Winston Churchill has been evoked many times in the Brexit debate ahead of the referendum to be held on 23 June 2016. Both the Remain and Leave camps have declared Churchill would have supported their position. However, as a BBC article noted, “Churchill, it is important to say, died 51 years ago and would have had to have lived to the age 141 to be able to vote in next month’s referendum.”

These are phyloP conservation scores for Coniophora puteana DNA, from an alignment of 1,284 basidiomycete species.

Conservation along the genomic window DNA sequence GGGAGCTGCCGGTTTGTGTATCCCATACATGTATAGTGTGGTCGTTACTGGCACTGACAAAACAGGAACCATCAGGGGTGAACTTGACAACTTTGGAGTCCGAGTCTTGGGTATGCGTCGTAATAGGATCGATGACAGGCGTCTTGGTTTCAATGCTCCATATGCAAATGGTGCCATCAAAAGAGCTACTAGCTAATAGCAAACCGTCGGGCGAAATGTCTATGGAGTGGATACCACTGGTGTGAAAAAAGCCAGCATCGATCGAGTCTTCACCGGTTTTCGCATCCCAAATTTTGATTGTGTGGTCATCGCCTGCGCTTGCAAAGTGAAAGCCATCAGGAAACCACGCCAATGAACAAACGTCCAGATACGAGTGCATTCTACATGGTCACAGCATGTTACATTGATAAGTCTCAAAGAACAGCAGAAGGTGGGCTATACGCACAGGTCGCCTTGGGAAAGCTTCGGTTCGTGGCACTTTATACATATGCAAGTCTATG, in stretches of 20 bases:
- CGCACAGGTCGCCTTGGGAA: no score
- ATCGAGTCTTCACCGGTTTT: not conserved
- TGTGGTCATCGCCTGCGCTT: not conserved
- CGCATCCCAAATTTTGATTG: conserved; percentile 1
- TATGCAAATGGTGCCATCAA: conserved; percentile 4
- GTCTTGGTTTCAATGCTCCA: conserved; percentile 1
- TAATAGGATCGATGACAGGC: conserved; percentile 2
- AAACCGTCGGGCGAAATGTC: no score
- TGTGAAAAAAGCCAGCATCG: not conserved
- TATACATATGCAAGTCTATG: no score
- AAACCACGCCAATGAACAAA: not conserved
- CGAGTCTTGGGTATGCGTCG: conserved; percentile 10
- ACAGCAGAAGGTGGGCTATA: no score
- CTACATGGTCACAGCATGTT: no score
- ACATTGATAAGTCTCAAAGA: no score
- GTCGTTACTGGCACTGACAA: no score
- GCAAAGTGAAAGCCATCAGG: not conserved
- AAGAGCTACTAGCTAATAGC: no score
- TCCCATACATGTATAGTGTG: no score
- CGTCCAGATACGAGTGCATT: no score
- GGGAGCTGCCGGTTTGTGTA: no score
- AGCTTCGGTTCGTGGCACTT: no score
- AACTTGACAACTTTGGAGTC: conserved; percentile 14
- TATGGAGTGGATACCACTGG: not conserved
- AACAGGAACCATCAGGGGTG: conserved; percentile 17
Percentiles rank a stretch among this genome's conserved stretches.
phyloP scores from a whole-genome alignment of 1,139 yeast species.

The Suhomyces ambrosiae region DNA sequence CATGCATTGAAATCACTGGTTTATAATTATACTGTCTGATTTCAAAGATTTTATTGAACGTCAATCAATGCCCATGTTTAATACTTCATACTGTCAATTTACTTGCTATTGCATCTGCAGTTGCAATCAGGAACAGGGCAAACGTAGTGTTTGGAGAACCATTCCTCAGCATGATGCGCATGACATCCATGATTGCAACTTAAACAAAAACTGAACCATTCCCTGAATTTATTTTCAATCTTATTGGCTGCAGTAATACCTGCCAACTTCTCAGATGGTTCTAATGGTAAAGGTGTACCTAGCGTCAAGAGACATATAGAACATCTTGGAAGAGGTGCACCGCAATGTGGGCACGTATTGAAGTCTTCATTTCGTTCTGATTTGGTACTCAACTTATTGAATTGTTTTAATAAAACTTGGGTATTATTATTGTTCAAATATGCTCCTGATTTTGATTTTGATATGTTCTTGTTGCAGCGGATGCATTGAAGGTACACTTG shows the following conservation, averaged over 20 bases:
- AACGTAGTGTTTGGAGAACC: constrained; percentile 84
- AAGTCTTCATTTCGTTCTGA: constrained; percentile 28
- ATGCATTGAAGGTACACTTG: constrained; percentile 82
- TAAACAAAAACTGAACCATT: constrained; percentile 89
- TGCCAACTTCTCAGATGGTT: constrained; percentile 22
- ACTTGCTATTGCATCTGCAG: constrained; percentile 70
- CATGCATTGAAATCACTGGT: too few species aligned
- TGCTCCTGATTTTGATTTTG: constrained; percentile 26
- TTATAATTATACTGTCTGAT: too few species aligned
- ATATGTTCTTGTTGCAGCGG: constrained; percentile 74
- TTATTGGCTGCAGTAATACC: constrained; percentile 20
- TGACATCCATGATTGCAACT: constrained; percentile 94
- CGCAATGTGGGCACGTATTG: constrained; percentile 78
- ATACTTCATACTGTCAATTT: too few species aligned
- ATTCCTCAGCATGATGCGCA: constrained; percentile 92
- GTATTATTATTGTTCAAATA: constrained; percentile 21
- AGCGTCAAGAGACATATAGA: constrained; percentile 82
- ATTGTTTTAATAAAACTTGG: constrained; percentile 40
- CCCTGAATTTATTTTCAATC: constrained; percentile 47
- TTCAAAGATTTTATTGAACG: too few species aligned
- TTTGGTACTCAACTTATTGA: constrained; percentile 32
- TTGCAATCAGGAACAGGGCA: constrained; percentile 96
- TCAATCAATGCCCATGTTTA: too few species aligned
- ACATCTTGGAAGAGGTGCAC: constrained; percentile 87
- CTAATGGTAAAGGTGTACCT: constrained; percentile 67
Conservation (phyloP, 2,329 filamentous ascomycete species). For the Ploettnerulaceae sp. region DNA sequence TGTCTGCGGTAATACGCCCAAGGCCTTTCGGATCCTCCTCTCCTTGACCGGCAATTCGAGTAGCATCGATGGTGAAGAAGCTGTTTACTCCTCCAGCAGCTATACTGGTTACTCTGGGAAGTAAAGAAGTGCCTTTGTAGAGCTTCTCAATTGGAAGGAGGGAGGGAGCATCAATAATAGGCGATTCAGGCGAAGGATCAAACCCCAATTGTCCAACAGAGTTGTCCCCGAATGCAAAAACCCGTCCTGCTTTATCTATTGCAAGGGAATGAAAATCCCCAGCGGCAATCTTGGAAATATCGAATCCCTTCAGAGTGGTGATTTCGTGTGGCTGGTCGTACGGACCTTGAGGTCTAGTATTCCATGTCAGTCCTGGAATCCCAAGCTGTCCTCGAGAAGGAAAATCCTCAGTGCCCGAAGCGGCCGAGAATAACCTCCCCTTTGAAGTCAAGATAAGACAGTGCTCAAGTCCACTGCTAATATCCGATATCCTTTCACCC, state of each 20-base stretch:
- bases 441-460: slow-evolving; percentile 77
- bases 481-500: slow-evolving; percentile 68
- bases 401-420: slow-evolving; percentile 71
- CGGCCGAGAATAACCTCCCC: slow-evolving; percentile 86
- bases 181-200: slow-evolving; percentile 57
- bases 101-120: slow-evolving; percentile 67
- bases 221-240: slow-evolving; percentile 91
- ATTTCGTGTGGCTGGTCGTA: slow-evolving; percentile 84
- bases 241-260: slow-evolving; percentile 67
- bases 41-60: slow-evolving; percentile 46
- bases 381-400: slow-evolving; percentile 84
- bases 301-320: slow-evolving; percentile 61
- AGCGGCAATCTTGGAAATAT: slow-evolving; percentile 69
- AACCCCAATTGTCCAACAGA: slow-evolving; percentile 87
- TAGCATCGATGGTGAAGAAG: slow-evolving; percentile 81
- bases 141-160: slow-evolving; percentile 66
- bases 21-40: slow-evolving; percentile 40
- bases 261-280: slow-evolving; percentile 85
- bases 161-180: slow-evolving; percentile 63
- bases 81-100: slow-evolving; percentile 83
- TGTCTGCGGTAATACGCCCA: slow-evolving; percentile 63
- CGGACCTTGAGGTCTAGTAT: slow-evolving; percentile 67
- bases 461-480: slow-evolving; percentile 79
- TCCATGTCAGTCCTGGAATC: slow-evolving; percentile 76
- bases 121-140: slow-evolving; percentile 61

In his speech at the British Museum on Monday Prime Minister David Cameron referenced Churchill in his argument to stay in the European Union saying of him that, “In the postwar period he argued passionately for Western Europe to come together, to promote free trade, and to build institutions which would endure so that our continent would never again see such bloodshed.” The Conservative member of parliament Nicholas Soames, Churchill’s grandson and a Remain supporter, this week said Churchill would have supported continued EU membership. He remarked, “The last thing on earth Churchill would have been would have been an isolationist – to want to stand apart from Europe right now at a difficult time. There is something awfully un-British, in my view, about wanting to leave. I think we stay. I think ‘Non’ he would not think it is a good thing to leave. ‘Oui’, I think he would have wanted to stay.” David Davis, MP disagrees about Churchill’s position on Europe saying, “It is in defiance of history. Winston Churchill saw a very good argument for some sort of a United States of Europe. But he never wanted us to be a part of it. That’s the key point.” Reports on the comments by Cameron, Soames, and Davis are available from the BBC News and Bloomberg.